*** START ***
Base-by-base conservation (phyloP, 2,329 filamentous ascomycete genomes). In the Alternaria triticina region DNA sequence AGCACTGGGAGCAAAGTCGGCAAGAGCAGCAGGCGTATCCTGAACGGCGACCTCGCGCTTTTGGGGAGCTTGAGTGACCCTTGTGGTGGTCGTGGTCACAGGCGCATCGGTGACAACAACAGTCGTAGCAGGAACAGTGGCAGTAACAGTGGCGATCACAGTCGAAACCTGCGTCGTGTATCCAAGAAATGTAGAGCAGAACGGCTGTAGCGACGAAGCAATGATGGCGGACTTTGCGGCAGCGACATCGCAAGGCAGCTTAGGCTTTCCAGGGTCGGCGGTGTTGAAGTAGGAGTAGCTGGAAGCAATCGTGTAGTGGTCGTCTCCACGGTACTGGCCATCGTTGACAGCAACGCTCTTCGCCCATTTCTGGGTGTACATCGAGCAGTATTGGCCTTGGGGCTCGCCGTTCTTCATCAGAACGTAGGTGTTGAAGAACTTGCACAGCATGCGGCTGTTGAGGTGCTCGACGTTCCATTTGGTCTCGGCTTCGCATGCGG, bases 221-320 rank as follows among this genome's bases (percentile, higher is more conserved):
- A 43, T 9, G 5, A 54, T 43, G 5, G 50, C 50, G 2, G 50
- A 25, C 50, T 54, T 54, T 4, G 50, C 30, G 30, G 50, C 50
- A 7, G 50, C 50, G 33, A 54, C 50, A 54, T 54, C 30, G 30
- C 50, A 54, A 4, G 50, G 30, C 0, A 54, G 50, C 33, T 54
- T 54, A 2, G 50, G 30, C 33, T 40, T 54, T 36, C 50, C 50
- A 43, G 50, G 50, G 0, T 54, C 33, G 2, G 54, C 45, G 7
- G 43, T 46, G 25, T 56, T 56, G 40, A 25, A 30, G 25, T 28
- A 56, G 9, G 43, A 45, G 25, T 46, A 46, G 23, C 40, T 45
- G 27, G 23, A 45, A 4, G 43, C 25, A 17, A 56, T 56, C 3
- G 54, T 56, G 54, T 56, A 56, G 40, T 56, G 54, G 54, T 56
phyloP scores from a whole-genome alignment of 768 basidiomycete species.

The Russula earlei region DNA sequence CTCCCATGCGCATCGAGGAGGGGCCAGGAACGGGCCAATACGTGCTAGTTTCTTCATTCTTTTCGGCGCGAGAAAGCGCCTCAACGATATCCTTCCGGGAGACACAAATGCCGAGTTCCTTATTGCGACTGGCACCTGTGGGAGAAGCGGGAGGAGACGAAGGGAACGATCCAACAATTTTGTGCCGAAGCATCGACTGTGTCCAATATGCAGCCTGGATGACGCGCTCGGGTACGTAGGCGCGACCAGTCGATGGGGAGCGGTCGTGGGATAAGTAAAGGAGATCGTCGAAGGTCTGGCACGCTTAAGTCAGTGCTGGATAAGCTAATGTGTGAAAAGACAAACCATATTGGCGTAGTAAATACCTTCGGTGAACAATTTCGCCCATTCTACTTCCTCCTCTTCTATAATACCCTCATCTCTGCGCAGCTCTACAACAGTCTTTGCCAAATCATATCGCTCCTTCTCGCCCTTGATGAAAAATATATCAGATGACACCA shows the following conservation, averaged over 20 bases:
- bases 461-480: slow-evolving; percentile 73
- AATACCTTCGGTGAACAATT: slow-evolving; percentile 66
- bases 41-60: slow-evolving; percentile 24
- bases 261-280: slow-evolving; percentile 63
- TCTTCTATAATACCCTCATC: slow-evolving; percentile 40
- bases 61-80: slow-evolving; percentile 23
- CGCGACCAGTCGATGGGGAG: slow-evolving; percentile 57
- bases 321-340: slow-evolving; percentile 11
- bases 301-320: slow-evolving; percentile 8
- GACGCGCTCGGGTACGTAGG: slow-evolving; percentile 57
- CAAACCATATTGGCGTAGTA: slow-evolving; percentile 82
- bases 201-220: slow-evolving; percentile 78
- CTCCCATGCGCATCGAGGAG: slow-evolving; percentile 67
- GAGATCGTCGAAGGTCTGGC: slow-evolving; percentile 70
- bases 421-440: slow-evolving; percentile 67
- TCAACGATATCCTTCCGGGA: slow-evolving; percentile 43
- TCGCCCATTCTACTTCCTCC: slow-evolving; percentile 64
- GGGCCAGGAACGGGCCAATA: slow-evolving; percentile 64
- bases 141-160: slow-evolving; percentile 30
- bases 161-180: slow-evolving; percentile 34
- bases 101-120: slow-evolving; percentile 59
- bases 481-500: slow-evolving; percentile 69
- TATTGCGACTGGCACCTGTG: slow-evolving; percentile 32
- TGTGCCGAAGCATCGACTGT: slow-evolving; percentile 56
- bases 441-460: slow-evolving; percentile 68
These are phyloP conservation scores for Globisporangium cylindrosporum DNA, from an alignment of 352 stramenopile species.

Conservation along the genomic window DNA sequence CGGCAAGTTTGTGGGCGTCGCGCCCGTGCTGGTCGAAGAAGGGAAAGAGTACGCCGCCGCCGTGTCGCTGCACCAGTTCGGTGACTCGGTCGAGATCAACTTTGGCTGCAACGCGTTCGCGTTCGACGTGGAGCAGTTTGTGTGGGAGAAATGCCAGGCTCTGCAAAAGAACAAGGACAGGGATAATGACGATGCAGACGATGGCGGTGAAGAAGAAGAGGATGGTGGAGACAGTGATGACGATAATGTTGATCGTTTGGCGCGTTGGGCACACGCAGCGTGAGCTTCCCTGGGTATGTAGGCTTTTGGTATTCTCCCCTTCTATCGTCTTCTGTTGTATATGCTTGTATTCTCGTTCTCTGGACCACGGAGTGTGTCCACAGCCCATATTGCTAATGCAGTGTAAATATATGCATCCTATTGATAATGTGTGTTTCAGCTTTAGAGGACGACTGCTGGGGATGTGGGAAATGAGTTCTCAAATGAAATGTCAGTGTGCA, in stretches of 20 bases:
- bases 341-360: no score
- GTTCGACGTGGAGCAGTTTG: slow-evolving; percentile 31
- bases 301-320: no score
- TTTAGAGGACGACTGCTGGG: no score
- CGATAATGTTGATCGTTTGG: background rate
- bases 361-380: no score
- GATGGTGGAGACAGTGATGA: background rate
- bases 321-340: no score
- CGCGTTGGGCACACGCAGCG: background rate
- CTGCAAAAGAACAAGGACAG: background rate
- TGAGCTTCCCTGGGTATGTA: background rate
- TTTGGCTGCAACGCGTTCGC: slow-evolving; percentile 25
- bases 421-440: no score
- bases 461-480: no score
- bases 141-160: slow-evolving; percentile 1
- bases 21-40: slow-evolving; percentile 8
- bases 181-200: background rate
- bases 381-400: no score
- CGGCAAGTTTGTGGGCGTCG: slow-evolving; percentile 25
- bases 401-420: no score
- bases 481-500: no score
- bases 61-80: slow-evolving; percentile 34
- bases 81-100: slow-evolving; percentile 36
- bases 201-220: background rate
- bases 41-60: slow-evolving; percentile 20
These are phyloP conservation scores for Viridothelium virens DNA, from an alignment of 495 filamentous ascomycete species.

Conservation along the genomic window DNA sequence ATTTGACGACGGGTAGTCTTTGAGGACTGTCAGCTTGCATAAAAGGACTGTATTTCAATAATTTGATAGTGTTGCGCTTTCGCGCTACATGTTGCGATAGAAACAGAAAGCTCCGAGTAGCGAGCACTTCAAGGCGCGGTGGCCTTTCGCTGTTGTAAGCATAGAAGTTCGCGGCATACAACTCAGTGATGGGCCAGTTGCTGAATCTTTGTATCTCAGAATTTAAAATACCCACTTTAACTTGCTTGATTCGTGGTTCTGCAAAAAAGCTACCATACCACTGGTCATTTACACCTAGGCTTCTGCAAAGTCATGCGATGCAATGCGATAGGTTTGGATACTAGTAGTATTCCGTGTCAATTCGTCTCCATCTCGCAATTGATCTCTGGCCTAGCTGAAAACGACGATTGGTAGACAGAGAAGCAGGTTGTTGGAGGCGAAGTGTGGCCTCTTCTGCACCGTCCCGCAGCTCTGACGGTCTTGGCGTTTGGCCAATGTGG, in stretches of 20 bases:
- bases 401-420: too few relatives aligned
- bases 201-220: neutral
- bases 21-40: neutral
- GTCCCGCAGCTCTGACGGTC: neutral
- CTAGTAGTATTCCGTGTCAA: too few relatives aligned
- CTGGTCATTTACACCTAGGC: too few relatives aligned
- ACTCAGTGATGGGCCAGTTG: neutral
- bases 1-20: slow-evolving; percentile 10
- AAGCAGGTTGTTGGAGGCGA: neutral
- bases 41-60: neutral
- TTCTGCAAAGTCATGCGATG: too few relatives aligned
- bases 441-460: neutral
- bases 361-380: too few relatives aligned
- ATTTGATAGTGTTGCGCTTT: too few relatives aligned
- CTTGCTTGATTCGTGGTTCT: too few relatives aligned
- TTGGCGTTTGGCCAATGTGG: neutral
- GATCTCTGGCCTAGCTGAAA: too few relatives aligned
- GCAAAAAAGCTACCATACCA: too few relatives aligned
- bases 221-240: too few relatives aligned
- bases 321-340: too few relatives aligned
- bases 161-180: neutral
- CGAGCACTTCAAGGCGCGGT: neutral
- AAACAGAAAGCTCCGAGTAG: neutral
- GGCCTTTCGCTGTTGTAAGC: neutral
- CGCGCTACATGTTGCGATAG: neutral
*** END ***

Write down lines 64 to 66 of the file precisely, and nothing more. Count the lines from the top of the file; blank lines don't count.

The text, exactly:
- bases 201-220: background rate
- bases 41-60: slow-evolving; percentile 20
These are phyloP conservation scores for Viridothelium virens DNA, from an alignment of 495 filamentous ascomycete species.